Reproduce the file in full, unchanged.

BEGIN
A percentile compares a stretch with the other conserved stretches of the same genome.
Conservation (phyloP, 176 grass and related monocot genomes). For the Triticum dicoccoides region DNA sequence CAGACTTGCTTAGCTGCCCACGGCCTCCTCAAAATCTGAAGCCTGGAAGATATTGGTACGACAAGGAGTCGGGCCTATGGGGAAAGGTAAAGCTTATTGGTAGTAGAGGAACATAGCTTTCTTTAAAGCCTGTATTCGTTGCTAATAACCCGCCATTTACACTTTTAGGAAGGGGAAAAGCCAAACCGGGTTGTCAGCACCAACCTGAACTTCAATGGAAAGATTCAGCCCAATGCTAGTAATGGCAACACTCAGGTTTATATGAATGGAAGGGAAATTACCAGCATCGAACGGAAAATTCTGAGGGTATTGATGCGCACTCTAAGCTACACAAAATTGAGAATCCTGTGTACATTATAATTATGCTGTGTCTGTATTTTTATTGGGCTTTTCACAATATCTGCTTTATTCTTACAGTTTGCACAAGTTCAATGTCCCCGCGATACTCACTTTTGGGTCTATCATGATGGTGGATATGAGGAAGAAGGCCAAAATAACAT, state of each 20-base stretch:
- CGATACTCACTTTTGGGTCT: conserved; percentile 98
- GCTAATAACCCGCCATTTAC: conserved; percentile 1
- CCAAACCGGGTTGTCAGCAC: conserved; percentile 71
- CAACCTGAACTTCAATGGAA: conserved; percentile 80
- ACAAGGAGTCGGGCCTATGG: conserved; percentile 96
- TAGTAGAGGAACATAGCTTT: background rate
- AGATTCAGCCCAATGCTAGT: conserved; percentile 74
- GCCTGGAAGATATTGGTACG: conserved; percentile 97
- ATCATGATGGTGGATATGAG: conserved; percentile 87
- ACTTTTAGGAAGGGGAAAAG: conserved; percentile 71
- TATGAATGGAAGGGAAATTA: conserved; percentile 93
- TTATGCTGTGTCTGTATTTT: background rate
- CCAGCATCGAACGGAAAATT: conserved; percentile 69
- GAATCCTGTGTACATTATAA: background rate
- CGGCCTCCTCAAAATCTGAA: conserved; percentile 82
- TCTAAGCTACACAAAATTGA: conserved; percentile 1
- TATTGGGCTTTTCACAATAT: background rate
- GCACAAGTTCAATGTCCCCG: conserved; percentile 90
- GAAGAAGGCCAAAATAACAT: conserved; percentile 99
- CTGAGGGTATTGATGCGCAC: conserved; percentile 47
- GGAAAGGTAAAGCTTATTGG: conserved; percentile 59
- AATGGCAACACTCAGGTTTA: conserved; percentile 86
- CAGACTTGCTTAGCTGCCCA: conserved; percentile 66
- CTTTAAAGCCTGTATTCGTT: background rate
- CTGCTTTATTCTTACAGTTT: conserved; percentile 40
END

A percentile compares a stretch with the other conserved stretches of the same genome.
Conservation (phyloP, 176 grass and related monocot genomes). For the Triticum dicoccoides region DNA sequence CAGACTTGCTTAGCTGCCCACGGCCTCCTCAAAATCTGAAGCCTGGAAGATATTGGTACGACAAGGAGTCGGGCCTATGGGGAAAGGTAAAGCTTATTGGTAGTAGAGGAACATAGCTTTCTTTAAAGCCTGTATTCGTTGCTAATAACCCGCCATTTACACTTTTAGGAAGGGGAAAAGCCAAACCGGGTTGTCAGCACCAACCTGAACTTCAATGGAAAGATTCAGCCCAATGCTAGTAATGGCAACACTCAGGTTTATATGAATGGAAGGGAAATTACCAGCATCGAACGGAAAATTCTGAGGGTATTGATGCGCACTCTAAGCTACACAAAATTGAGAATCCTGTGTACATTATAATTATGCTGTGTCTGTATTTTTATTGGGCTTTTCACAATATCTGCTTTATTCTTACAGTTTGCACAAGTTCAATGTCCCCGCGATACTCACTTTTGGGTCTATCATGATGGTGGATATGAGGAAGAAGGCCAAAATAACAT, state of each 20-base stretch:
- CGATACTCACTTTTGGGTCT: conserved; percentile 98
- GCTAATAACCCGCCATTTAC: conserved; percentile 1
- CCAAACCGGGTTGTCAGCAC: conserved; percentile 71
- CAACCTGAACTTCAATGGAA: conserved; percentile 80
- ACAAGGAGTCGGGCCTATGG: conserved; percentile 96
- TAGTAGAGGAACATAGCTTT: background rate
- AGATTCAGCCCAATGCTAGT: conserved; percentile 74
- GCCTGGAAGATATTGGTACG: conserved; percentile 97
- ATCATGATGGTGGATATGAG: conserved; percentile 87
- ACTTTTAGGAAGGGGAAAAG: conserved; percentile 71
- TATGAATGGAAGGGAAATTA: conserved; percentile 93
- TTATGCTGTGTCTGTATTTT: background rate
- CCAGCATCGAACGGAAAATT: conserved; percentile 69
- GAATCCTGTGTACATTATAA: background rate
- CGGCCTCCTCAAAATCTGAA: conserved; percentile 82
- TCTAAGCTACACAAAATTGA: conserved; percentile 1
- TATTGGGCTTTTCACAATAT: background rate
- GCACAAGTTCAATGTCCCCG: conserved; percentile 90
- GAAGAAGGCCAAAATAACAT: conserved; percentile 99
- CTGAGGGTATTGATGCGCAC: conserved; percentile 47
- GGAAAGGTAAAGCTTATTGG: conserved; percentile 59
- AATGGCAACACTCAGGTTTA: conserved; percentile 86
- CAGACTTGCTTAGCTGCCCA: conserved; percentile 66
- CTTTAAAGCCTGTATTCGTT: background rate
- CTGCTTTATTCTTACAGTTT: conserved; percentile 40